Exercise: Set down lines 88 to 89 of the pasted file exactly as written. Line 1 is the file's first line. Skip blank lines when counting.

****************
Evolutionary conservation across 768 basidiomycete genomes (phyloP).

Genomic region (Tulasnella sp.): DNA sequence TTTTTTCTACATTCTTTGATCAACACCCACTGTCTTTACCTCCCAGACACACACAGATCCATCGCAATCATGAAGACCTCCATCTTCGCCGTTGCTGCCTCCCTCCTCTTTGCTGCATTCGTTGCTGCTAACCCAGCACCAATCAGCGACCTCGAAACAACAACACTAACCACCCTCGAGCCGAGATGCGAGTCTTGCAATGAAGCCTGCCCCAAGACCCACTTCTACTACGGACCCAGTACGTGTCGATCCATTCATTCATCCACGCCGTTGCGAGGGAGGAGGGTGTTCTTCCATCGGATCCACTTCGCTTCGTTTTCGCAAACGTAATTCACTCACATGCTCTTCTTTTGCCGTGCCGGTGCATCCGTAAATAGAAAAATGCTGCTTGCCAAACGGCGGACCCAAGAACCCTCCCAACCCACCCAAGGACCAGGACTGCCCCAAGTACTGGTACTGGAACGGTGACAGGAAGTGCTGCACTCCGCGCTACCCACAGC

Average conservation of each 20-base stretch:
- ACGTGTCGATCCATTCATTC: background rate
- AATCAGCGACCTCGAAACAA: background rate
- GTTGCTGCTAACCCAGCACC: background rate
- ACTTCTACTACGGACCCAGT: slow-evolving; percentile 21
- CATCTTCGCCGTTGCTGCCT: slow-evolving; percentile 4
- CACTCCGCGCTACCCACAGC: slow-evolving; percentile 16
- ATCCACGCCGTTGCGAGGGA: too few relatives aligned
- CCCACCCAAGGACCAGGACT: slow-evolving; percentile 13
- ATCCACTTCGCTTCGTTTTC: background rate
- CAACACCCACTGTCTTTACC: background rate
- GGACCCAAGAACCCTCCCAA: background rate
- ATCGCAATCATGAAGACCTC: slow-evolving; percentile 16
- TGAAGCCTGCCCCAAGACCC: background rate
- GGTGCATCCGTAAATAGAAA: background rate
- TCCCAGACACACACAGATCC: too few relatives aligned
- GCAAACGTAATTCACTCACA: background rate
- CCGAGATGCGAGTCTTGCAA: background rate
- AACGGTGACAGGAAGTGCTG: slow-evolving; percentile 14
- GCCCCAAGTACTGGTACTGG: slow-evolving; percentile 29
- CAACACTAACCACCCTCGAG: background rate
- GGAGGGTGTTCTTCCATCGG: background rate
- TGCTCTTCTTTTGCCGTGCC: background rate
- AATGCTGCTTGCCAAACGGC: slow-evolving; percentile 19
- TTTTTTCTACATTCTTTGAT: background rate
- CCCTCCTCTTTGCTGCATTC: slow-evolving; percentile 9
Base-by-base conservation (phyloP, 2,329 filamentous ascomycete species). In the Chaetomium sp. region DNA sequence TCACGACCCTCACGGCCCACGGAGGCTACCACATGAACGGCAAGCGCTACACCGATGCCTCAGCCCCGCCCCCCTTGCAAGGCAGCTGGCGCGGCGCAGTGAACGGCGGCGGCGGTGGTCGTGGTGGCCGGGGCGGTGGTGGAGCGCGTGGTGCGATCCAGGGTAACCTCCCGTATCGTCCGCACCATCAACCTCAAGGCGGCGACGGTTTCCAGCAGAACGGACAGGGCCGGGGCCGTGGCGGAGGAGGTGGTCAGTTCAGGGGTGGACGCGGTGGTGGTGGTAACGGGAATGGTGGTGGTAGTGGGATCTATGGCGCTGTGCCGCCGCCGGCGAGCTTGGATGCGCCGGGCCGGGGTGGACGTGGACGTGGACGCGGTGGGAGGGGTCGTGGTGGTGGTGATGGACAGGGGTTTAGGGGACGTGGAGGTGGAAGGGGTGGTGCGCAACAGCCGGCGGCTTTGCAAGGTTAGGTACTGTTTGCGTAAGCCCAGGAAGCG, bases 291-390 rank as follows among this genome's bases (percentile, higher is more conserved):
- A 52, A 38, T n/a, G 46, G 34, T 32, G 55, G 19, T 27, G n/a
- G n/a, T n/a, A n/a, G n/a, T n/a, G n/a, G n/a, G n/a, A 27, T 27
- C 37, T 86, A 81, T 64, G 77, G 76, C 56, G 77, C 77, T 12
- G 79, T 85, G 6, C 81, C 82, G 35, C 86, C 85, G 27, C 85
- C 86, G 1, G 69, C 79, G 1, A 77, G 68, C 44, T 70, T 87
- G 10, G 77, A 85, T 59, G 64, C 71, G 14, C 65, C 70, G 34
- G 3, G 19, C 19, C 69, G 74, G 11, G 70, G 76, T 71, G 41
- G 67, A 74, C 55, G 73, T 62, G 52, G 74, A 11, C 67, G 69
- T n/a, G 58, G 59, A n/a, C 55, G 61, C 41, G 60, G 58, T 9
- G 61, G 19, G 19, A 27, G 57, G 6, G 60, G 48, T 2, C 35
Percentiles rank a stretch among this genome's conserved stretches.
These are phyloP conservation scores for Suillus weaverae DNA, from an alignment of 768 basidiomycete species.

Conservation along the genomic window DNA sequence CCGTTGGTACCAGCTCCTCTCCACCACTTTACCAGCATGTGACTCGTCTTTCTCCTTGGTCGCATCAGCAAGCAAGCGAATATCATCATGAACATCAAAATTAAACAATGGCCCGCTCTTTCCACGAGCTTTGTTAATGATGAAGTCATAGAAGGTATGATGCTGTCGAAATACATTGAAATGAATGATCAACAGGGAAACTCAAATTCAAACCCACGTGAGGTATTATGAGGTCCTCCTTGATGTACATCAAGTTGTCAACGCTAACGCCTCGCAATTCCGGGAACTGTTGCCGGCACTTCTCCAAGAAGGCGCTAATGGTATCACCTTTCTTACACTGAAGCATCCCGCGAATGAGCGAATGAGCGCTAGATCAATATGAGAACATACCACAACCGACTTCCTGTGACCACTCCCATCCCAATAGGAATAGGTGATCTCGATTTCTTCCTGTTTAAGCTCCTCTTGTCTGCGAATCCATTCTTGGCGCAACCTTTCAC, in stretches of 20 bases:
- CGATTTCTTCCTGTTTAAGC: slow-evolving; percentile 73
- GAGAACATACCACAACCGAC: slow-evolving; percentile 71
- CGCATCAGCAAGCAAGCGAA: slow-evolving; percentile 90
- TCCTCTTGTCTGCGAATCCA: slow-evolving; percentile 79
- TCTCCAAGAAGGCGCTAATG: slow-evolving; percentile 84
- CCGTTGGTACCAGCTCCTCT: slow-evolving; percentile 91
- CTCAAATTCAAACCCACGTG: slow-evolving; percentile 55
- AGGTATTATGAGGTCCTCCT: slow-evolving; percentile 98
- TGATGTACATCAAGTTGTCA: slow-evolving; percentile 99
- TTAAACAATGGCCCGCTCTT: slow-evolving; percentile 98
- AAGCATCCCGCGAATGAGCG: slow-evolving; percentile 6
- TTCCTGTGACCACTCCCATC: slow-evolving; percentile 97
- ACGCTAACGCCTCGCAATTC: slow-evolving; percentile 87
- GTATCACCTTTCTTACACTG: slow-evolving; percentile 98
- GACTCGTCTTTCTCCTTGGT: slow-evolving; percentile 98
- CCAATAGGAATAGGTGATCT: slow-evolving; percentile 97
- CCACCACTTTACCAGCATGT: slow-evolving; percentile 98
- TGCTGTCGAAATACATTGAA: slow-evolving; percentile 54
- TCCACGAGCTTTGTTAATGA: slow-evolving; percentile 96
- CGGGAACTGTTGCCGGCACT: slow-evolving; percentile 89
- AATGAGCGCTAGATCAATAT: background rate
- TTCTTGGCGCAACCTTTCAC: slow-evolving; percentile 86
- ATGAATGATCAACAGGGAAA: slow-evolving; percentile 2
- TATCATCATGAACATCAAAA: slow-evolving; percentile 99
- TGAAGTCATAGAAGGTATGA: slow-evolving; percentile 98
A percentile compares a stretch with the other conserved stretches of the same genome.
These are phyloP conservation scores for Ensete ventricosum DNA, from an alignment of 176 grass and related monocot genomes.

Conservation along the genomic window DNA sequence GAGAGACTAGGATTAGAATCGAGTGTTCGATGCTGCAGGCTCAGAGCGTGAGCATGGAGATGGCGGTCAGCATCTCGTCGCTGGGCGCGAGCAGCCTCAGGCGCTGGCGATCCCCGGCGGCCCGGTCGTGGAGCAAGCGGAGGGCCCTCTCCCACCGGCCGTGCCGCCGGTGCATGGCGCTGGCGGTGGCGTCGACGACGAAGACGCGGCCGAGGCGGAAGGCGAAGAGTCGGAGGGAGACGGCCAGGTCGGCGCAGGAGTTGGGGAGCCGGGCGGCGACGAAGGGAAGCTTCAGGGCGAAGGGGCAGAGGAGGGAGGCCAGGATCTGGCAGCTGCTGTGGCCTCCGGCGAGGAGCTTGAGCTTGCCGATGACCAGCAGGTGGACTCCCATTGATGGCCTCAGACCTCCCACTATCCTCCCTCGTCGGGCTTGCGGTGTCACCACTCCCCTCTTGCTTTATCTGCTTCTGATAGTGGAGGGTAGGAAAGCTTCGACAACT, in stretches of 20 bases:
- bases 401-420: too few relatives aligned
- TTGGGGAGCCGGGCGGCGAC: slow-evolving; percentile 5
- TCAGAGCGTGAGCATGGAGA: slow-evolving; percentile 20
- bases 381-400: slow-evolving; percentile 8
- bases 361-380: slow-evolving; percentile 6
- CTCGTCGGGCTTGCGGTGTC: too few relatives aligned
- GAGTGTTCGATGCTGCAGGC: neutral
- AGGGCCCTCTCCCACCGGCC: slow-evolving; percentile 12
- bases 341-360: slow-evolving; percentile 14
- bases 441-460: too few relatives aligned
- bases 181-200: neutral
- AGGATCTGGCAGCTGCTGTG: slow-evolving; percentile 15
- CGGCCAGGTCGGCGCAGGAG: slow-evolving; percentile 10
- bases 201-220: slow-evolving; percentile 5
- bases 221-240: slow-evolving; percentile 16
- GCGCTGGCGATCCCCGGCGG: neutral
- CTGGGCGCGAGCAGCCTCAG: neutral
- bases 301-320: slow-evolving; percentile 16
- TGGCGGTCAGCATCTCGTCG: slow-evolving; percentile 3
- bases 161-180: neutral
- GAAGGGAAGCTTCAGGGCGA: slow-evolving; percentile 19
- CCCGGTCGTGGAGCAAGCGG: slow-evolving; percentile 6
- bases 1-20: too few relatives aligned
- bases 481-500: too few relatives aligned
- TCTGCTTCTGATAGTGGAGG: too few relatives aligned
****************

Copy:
- bases 301-320: slow-evolving; percentile 16
- TGGCGGTCAGCATCTCGTCG: slow-evolving; percentile 3